Feminist Movie Review: “Fantastic Beasts & Where to Find Them”
While I’m not a Harry Potter superfan (no HP tattoos here), I definitely loved the books and movies growing up. The chance to return to the HP universe on film was both exciting and nostalgia-inducing, much like reading the Cursed Child screenplay. I entered the theater with cautious optimism and minimal exposure to any movie spoilers, and fortunately I left the theater feeling mostly satisfied.
However, “mostly satisfied” pales in comparison to the magical, whimsical, enthrallment the other HP films and books induced. On the scale of Star Wars: Episode 1 to Toy Story 3, I place Fantastic Beasts firmly in Monsters University sequel/prequel territory: Not as good as the first one (or in this case, first 8), but it adds something to the universe without sacrificing the original story. It’s also important to note that, as a white woman, my being “mostly satisfied” with the film also hinges on the fact that the film represented a white American culture I don’t feel excluded from.
It doesn’t perform as well as I’d hoped on the Her Story Arc Scale of Inclusivity:
- Not offensive to women 0/1 points
- Features a woman as the main protagonist and/or supporting character 2/2 points
- Passes the Bechdel Test 3/3 points
- Artistic and/or entertaining 3/4 points
- Above and beyond general media 1/5 points
Total points = 9/15
Let’s start with the good news, there are a lot of women featured in the movie. They have unique personalities, meaningful contributions to the film, and YES, two of them do talk to each other about something other than a man, albeit briefly. The Bechdel Test is passed when the former-auror Tina speaks with President Seraphina at the US Ministry.
In addition to the plethora of women characters, the fact that Seraphina is a black, female President in 1920’s America is really cool. She commands the room and the scene whenever she is present, and the characters around her obviously respect her. Choosing to depict a black, female president indicates the wizarding world is years ahead of non-magical American culture. As Keisha Hatt at TheMarySue.com notes in her review, “this movie takes place just seven years after women were granted the right to vote”.
Then there are the Goldstein sisters. Tina and Queenie represent the options that feminism allows in the magical world. Tina wears pants, has career ambitions, and is internally driven to do what is right. Queenie is comfortable in her femininity, sacrifices none of her agency to patriarchal notions, and is equally as driven as her sister to do what is right. No one questions the integrity or choices of either sister. Perhaps more importantly, the two sisters generally accept one another’s differences and aren’t undermining each other.
I have given a lot of thought to Queenie as a character since leaving the theater. I personally did not like how she was introduced to us wearing a silk shift, delighted to see men, and painfully slow in getting dressed. That being said, Queenie is completely in control in every scene we see her in. She leverages her femininity and magical empathy (arguably the most feminine magic possible) to her advantage. Her ability to read thoughts, intentions, and emotions makes her incredibly powerful. Part of her ability to harness that power is through keeping it a secret. Only her sister knows about it before Newt and Kowalksi come along.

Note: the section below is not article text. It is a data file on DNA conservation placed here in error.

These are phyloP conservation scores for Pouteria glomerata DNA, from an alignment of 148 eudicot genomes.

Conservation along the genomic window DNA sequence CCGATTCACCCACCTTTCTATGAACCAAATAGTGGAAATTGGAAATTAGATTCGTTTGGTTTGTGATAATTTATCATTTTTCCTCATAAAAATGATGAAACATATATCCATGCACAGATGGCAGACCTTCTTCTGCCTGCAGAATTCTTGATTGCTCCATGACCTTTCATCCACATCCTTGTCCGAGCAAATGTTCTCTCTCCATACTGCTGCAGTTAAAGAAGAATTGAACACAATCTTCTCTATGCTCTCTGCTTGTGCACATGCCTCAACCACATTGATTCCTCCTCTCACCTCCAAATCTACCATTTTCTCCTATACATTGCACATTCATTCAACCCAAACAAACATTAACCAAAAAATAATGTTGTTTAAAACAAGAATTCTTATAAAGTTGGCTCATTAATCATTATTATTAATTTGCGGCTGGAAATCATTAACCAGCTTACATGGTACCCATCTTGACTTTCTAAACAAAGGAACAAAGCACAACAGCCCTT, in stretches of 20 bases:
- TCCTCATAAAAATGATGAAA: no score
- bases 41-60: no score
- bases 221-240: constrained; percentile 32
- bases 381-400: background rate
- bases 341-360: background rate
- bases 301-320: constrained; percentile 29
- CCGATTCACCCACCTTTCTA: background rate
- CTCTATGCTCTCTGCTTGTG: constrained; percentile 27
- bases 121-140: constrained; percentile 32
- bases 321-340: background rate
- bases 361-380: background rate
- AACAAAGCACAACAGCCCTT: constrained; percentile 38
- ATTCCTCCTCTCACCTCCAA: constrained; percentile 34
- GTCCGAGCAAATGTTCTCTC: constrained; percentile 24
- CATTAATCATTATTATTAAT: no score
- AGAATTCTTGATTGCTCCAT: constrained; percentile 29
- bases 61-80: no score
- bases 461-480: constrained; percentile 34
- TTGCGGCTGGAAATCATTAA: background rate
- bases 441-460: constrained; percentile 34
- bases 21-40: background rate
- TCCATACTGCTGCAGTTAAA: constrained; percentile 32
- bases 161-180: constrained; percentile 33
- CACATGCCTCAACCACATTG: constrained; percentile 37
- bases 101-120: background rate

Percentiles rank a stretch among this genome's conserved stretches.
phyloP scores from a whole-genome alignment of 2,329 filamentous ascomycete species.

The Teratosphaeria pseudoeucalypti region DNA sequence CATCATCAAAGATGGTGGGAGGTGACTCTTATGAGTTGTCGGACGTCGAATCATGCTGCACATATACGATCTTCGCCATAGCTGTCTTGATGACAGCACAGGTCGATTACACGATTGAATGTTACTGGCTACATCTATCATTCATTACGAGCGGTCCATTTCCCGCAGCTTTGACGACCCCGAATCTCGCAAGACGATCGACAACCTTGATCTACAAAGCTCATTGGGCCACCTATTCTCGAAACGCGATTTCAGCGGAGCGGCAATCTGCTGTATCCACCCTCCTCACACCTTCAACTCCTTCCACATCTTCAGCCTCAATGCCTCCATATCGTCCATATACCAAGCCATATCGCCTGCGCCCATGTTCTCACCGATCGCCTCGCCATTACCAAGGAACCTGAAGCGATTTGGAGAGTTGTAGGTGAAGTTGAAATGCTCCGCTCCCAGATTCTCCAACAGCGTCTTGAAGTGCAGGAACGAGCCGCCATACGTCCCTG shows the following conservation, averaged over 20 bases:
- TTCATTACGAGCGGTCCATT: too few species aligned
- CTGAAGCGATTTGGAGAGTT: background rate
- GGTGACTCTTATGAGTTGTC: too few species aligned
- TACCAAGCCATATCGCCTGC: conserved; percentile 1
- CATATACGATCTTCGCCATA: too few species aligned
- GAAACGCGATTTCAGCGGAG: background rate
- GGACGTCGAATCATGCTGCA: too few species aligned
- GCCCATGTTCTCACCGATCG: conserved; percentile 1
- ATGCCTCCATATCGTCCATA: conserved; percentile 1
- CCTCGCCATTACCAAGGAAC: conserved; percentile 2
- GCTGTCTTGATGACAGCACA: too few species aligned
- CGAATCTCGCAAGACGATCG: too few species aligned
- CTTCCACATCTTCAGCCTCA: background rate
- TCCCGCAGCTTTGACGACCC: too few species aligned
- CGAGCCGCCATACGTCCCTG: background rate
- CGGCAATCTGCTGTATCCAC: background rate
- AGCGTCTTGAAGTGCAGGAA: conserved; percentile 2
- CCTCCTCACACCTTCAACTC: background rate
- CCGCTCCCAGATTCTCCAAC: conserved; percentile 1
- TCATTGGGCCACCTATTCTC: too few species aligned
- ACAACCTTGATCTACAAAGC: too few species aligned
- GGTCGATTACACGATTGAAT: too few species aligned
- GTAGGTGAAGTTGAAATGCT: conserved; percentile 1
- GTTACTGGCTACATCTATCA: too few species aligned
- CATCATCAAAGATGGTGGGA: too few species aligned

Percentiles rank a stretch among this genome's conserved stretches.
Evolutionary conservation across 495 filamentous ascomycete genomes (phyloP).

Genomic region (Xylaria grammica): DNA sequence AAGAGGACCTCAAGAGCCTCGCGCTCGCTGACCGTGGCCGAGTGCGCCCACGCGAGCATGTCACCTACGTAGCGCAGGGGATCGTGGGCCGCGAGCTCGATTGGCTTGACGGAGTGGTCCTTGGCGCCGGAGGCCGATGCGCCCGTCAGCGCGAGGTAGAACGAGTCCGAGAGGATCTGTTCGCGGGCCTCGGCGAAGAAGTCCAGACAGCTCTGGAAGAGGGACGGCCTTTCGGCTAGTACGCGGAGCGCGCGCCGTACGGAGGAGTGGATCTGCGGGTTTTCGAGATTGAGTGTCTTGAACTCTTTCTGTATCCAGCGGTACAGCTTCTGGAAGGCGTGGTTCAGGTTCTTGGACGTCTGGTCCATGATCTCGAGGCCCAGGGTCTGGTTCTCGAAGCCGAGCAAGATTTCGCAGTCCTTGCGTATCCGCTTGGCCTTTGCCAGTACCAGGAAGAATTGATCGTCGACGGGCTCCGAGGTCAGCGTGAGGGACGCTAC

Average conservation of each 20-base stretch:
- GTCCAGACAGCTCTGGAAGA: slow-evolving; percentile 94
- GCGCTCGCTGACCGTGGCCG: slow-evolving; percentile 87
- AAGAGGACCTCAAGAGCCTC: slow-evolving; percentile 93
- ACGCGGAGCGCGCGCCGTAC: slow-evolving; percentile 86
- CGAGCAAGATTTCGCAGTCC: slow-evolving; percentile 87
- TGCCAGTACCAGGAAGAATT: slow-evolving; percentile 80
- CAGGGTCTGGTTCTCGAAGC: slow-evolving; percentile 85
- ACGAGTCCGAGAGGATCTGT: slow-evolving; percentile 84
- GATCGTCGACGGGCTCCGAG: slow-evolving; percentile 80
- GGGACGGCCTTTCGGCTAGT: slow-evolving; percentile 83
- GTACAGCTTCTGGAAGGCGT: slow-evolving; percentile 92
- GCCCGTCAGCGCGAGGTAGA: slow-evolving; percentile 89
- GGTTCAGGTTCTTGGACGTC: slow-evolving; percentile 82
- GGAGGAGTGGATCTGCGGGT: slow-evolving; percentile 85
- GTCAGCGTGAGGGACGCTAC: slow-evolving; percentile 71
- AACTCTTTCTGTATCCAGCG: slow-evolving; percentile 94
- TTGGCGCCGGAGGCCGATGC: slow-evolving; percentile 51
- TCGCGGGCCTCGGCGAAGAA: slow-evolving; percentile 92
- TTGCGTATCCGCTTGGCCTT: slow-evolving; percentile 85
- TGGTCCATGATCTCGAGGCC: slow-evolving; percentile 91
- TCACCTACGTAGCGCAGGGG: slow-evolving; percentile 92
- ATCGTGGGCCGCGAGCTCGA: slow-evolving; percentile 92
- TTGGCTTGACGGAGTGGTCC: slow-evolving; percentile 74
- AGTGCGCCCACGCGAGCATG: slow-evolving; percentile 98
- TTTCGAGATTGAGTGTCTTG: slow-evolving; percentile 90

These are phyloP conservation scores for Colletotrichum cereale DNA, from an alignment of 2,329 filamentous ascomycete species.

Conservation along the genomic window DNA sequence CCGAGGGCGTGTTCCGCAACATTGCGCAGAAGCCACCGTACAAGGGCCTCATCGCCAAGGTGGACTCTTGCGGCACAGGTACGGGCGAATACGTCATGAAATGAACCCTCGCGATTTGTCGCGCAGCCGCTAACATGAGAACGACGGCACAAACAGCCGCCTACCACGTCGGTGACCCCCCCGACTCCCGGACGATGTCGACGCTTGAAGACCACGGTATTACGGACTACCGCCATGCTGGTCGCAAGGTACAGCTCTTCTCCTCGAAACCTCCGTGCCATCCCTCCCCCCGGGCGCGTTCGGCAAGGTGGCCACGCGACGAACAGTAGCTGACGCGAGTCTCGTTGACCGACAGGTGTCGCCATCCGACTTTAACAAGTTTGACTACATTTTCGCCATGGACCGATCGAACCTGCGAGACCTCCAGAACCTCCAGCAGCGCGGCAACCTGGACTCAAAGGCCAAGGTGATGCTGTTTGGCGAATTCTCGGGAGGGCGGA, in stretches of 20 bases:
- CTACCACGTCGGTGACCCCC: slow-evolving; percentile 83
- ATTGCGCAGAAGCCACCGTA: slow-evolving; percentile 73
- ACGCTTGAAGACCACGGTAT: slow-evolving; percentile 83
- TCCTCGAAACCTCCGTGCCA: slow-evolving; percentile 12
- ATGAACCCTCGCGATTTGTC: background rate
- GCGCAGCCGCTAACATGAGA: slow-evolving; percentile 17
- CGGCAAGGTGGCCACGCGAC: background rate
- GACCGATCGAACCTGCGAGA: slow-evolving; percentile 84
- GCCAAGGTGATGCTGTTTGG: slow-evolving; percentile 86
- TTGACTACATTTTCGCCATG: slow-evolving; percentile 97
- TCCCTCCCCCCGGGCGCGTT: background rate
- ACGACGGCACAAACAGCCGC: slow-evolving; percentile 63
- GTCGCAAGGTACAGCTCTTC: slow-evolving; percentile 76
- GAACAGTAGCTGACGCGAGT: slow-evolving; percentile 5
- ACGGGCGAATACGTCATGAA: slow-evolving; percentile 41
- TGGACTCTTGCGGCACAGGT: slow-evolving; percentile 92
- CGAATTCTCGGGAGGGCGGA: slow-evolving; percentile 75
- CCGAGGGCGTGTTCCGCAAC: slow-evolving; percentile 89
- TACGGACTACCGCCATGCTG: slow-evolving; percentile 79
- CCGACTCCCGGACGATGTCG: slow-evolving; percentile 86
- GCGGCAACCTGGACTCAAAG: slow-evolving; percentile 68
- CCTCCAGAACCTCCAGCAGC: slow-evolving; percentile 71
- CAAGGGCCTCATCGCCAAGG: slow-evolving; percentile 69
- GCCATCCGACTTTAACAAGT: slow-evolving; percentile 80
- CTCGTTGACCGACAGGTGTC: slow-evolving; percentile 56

Now for the not-so-great things about this film. Other than President Seraphina, there are no other people of color among the major characters. There is also a noticeable absence of LGBT+ characters and no character with a disability.
To make matters worse, there is an uncomfortable scene at a magical speakeasy featuring a singing, animated goblin. After the film both my husband and I discussed the strange implications of this scene. At TheNerdsofColor.org, writer Clara Mae had this to say:
“This single inclusion was maddeningly confusing and unnecessary. The goblin is clearly coded as Black, which forces us to contemplate the confounding question of whether or not goblins even have ethnicities. In a film largely lacking in people of color, was it necessary to have a goblin, of all things, be coded in this way? Why in the world couldn’t Aretha Ayeh have just played an actual human woman?”
I agree wholeheartedly with Clara that having Aretha Ayeh, who voices the character, play a human witch would have made the scene much more enjoyable.
Then there is the continued problem with J.K. Rowling and her depiction of magic in North America, which appropriates indigenous culture. Fantastic Beasts and Where to Find Them could have been used as an opportunity to right some wrongs, but the film does nothing to incorporate Native Americans into the magical conversation and doubles down on the Ilvermorny School of Witchcraft and Wizardry back story.
For these reasons, the film did not earn any points for being non-offensive, and only earned one out of five points for going above and beyond general media.
Ultimately, the strides the movie takes with white, female representation does not and can not make up for the lack of diversity. However, there is hope the next three films will improve. Leta Lestrange was only featured momentarily in a photograph, but she is rumored to play a large role in the sequel. There were also several aurors of color that could (and should) have speaking roles going forward.
- “Dear JK Rowling: We’re Still Here” by NativesInAmerica.com
- “Fantastic Beasts is Not So Fantastic on Diversity” by TheNerdsofColor.org